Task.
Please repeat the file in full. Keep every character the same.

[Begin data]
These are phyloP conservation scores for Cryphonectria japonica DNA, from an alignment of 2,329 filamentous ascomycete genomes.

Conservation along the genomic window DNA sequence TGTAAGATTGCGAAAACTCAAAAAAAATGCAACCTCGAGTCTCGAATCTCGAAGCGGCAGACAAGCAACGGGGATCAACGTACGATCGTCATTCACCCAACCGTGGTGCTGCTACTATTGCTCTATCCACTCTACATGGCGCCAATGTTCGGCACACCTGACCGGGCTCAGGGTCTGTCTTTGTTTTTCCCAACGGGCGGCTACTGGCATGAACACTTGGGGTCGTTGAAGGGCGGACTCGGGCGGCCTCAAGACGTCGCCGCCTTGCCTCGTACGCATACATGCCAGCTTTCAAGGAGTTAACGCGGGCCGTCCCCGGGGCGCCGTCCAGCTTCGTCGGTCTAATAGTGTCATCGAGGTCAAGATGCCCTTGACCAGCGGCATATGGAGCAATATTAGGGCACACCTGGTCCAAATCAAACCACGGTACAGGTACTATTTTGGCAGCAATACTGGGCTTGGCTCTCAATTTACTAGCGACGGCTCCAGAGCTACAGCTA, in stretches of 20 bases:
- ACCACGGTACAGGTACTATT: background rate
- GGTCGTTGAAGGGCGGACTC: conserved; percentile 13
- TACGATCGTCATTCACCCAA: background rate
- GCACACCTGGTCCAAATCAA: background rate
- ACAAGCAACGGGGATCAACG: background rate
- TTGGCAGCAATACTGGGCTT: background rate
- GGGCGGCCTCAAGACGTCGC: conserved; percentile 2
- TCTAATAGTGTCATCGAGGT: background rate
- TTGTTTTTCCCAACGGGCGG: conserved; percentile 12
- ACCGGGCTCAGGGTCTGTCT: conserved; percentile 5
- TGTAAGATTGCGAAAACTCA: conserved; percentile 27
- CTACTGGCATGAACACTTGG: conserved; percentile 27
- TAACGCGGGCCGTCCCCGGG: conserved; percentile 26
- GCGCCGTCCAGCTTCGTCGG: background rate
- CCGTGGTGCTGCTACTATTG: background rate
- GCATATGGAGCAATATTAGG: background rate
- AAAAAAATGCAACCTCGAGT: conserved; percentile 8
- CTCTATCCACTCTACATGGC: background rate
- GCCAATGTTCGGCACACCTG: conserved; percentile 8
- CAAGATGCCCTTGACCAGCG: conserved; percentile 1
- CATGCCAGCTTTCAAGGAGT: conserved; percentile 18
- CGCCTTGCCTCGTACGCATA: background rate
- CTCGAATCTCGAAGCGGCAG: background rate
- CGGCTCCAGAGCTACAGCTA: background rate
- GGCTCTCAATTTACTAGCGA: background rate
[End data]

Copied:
These are phyloP conservation scores for Cryphonectria japonica DNA, from an alignment of 2,329 filamentous ascomycete genomes.

Conservation along the genomic window DNA sequence TGTAAGATTGCGAAAACTCAAAAAAAATGCAACCTCGAGTCTCGAATCTCGAAGCGGCAGACAAGCAACGGGGATCAACGTACGATCGTCATTCACCCAACCGTGGTGCTGCTACTATTGCTCTATCCACTCTACATGGCGCCAATGTTCGGCACACCTGACCGGGCTCAGGGTCTGTCTTTGTTTTTCCCAACGGGCGGCTACTGGCATGAACACTTGGGGTCGTTGAAGGGCGGACTCGGGCGGCCTCAAGACGTCGCCGCCTTGCCTCGTACGCATACATGCCAGCTTTCAAGGAGTTAACGCGGGCCGTCCCCGGGGCGCCGTCCAGCTTCGTCGGTCTAATAGTGTCATCGAGGTCAAGATGCCCTTGACCAGCGGCATATGGAGCAATATTAGGGCACACCTGGTCCAAATCAAACCACGGTACAGGTACTATTTTGGCAGCAATACTGGGCTTGGCTCTCAATTTACTAGCGACGGCTCCAGAGCTACAGCTA, in stretches of 20 bases:
- ACCACGGTACAGGTACTATT: background rate
- GGTCGTTGAAGGGCGGACTC: conserved; percentile 13
- TACGATCGTCATTCACCCAA: background rate
- GCACACCTGGTCCAAATCAA: background rate
- ACAAGCAACGGGGATCAACG: background rate
- TTGGCAGCAATACTGGGCTT: background rate
- GGGCGGCCTCAAGACGTCGC: conserved; percentile 2
- TCTAATAGTGTCATCGAGGT: background rate
- TTGTTTTTCCCAACGGGCGG: conserved; percentile 12
- ACCGGGCTCAGGGTCTGTCT: conserved; percentile 5
- TGTAAGATTGCGAAAACTCA: conserved; percentile 27
- CTACTGGCATGAACACTTGG: conserved; percentile 27
- TAACGCGGGCCGTCCCCGGG: conserved; percentile 26
- GCGCCGTCCAGCTTCGTCGG: background rate
- CCGTGGTGCTGCTACTATTG: background rate
- GCATATGGAGCAATATTAGG: background rate
- AAAAAAATGCAACCTCGAGT: conserved; percentile 8
- CTCTATCCACTCTACATGGC: background rate
- GCCAATGTTCGGCACACCTG: conserved; percentile 8
- CAAGATGCCCTTGACCAGCG: conserved; percentile 1
- CATGCCAGCTTTCAAGGAGT: conserved; percentile 18
- CGCCTTGCCTCGTACGCATA: background rate
- CTCGAATCTCGAAGCGGCAG: background rate
- CGGCTCCAGAGCTACAGCTA: background rate
- GGCTCTCAATTTACTAGCGA: background rate